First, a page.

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Bird Hunting State Spotlight: Alaska

Wingshooting the 49th State is an adventure of a lifetime—and here's how to do it.

Bird Hunting State Spotlight: Alaska

Some of the best wingshooting available anywhere is now just a “frequent flier” ticket away. (Photo By: Jim McCann)

Alaska has long been thought of as an “exotic destination” where only those with a lot of money went hunting for big game like brown bears, moose, caribou, and Dall sheep, but not to hunt upland birds or waterfowl. But that's all changed, and the secret is out.

Ptarmigan hunting seems to be at the top of most traveling hunters’ “bucket list.” And since only white-tailed ptarmigan are found in just a couple of Lower 48 states and are high up in the Rocky Mountains, the allure of hunting ptarmigan in wild Alaska has filled the dreams of many bird hunters.  

However, Alaska has even more to offer the visiting upland hunter than just ptarmigan hunting. In addition to ptarmigan, for decades, my pointing dogs and I have enjoyed world-class hunting for ruffed, spruce, and sharptailed grouse, right here in the Interior region. And we've done so without crowds of other bird hunters and in coverts as large as some counties in other states.

interior alaska landscape
The Interior of Alaska abounds with upland bird hunting opportunities. (Photo By: Jim McCann)

Preparation

Alaska's 663,000 square miles are larger than Texas, Montana, and California. There are three ptarmigan species and three main grouse species (I've excluded the hard-to-find dusky grouse found only in the deep forests of southeast Alaska). The State is divided into 26 Game Management Areas with different bag limits and regulations. You'll have to do some research on your own, but it's not as complex as it might seem.  

Alaska Airlines has always taken excellent care of my dogs and friends’ dogs. Many dogs travel on Alaska Airlines each season, and I'm personally not aware of any significant problems experienced by travelers. Be sure to check with the airline about their requirements long before traveling, and make sure to consider dog food availability at your destination. You don't want to change a dog's food on your trip. Make sure you carry a “Vet Kit” because veterinarians are hard to find once you leave the large cities and towns.


Depending upon what species you most want to hunt, you might fly into Anchorage or Fairbanks, Alaska’s two largest commercial airports and where cars, vans, trucks, or RVs are available to rent. You probably won't need a 4-wheel drive vehicle during September, the absolute best time of year for upland hunting, but that’s your call.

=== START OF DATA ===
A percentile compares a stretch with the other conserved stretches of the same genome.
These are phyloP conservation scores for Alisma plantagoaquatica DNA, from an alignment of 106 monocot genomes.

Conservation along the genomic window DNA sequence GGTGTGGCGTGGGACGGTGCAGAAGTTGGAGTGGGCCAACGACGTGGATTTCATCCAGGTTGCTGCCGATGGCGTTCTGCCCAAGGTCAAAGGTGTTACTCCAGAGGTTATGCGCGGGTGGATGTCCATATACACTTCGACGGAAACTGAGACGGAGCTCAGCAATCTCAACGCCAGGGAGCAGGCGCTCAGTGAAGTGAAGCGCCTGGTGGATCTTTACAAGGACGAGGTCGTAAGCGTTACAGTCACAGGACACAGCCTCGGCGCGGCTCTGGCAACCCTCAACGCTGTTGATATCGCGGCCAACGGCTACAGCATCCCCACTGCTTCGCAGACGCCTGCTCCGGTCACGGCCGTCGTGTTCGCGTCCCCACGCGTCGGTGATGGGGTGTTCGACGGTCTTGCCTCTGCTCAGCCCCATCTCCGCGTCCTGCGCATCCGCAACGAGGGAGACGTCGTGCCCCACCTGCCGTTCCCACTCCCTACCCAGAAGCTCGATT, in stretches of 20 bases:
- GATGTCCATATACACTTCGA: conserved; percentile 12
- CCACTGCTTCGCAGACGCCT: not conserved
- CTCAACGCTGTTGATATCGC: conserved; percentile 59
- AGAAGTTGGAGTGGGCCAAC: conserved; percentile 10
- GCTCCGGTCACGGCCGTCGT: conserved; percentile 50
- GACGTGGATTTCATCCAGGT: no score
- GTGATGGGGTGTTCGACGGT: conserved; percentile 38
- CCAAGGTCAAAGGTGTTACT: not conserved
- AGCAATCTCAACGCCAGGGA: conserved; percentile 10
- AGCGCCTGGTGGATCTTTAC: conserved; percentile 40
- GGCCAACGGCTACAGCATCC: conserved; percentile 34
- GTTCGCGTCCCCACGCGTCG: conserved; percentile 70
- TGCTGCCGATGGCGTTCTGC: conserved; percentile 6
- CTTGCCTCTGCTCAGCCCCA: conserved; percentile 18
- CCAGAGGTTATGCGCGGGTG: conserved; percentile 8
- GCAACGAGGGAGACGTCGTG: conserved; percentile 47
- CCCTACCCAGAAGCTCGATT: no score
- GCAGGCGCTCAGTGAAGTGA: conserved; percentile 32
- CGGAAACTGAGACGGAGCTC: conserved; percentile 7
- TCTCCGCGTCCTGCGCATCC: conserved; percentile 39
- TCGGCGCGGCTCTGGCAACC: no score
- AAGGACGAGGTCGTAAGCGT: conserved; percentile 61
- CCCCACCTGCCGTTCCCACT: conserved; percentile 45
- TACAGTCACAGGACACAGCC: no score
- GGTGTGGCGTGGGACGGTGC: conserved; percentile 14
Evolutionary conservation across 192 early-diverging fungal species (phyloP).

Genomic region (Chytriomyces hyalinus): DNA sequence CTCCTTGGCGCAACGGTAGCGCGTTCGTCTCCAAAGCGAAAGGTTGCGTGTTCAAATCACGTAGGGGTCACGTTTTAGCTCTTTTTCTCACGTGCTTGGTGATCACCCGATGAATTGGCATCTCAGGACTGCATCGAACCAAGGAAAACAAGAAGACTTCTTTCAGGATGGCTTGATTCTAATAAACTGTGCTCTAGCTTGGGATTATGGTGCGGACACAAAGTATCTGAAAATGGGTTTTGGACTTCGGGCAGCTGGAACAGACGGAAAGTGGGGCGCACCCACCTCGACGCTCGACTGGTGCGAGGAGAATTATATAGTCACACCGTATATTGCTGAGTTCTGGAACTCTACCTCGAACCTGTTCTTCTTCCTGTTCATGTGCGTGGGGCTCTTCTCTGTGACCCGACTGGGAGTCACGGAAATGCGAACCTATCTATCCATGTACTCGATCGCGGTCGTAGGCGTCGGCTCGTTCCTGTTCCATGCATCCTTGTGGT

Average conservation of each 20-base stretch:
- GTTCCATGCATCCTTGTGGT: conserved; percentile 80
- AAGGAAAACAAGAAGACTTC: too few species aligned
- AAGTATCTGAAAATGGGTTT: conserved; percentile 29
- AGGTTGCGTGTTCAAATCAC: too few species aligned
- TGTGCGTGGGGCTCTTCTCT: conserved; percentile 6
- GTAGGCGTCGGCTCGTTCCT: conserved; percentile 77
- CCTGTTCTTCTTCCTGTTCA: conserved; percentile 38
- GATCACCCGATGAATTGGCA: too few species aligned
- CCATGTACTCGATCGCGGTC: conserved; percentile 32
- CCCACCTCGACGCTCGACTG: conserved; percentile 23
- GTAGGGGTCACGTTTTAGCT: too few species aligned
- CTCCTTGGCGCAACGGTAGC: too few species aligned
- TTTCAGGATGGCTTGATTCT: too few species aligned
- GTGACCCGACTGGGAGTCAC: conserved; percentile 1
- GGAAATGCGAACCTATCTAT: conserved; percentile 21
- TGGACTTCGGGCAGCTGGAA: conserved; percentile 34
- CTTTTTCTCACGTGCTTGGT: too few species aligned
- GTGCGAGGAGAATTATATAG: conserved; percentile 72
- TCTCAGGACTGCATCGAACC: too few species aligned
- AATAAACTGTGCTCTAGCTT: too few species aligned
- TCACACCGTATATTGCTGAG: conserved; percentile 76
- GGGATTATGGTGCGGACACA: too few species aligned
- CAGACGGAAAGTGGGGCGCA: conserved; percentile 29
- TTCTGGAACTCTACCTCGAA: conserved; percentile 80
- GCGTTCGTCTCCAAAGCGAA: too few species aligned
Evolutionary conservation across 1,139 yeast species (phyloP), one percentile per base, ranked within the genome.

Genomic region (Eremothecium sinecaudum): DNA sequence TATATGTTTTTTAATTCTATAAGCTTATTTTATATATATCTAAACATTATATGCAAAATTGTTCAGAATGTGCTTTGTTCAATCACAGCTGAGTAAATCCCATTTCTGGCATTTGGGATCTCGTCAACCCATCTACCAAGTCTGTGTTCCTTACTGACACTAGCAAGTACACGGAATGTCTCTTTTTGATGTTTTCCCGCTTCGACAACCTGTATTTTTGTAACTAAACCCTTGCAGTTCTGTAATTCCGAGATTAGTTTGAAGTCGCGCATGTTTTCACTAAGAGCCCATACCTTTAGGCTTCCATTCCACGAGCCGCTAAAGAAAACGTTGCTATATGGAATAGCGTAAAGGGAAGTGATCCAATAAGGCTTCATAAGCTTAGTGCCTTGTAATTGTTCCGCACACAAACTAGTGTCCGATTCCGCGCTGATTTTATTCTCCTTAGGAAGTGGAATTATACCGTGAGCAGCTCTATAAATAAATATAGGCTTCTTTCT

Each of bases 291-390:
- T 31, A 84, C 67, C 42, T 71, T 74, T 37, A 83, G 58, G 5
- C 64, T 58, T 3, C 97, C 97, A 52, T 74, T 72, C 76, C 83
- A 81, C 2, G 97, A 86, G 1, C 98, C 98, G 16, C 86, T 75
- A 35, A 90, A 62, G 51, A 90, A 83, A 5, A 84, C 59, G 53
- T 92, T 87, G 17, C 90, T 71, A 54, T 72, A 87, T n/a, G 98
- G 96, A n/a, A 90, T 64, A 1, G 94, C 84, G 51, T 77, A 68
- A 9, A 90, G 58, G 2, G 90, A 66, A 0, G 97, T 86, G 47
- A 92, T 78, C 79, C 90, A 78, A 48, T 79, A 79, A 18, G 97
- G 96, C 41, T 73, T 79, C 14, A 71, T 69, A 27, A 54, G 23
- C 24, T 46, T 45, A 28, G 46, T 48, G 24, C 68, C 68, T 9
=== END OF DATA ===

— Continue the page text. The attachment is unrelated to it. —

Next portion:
If you plan on poking around on gnarly two-tracks you might find along the way, then 4WD is a good idea. Some folks might even consider renting a van with enough room for your dog crate, all your hunting gear, and even enough room to roll out a pad and sleeping bag. One rental outfit in Anchorage (Alaska Overlander) advertises 4WD trucks with rooftop tents that are pretty handy. My truck has had a rooftop tent mounted over the bed for at least a dozen years now, and I love it. Stop anywhere, and in 15 minutes, the tent is open and ready for me to climb up and sleep on a comfortable mattress with a flannel-lined sleeping bag and full-sized pillow.

alaska overlander 4wd truck rental
Save time and money by sleeping where you hunt with a 4WD truck rental. (Photo By: Jim McCann)

There aren't that many highways in Alaska, and some have long stretches surrounded by wilderness, which means no gas stations, food, or services along the way—just the way I like it! My advice to travelers is to carry lots of gear, food, and water, and if you can get gas, get it even if your tank is half full. And make sure you have a spare tire and a jack.

Cell phone coverage in remote areas of Alaska is either spotty or non-existent. My recommendation is to have along a Garmin inReach so you can stay in touch via satellite. With the inReach connected to my smartphone, I can tap out text messages from anywhere in Alaska. It also has an SOS button to bring rescuers to your location if you get hurt.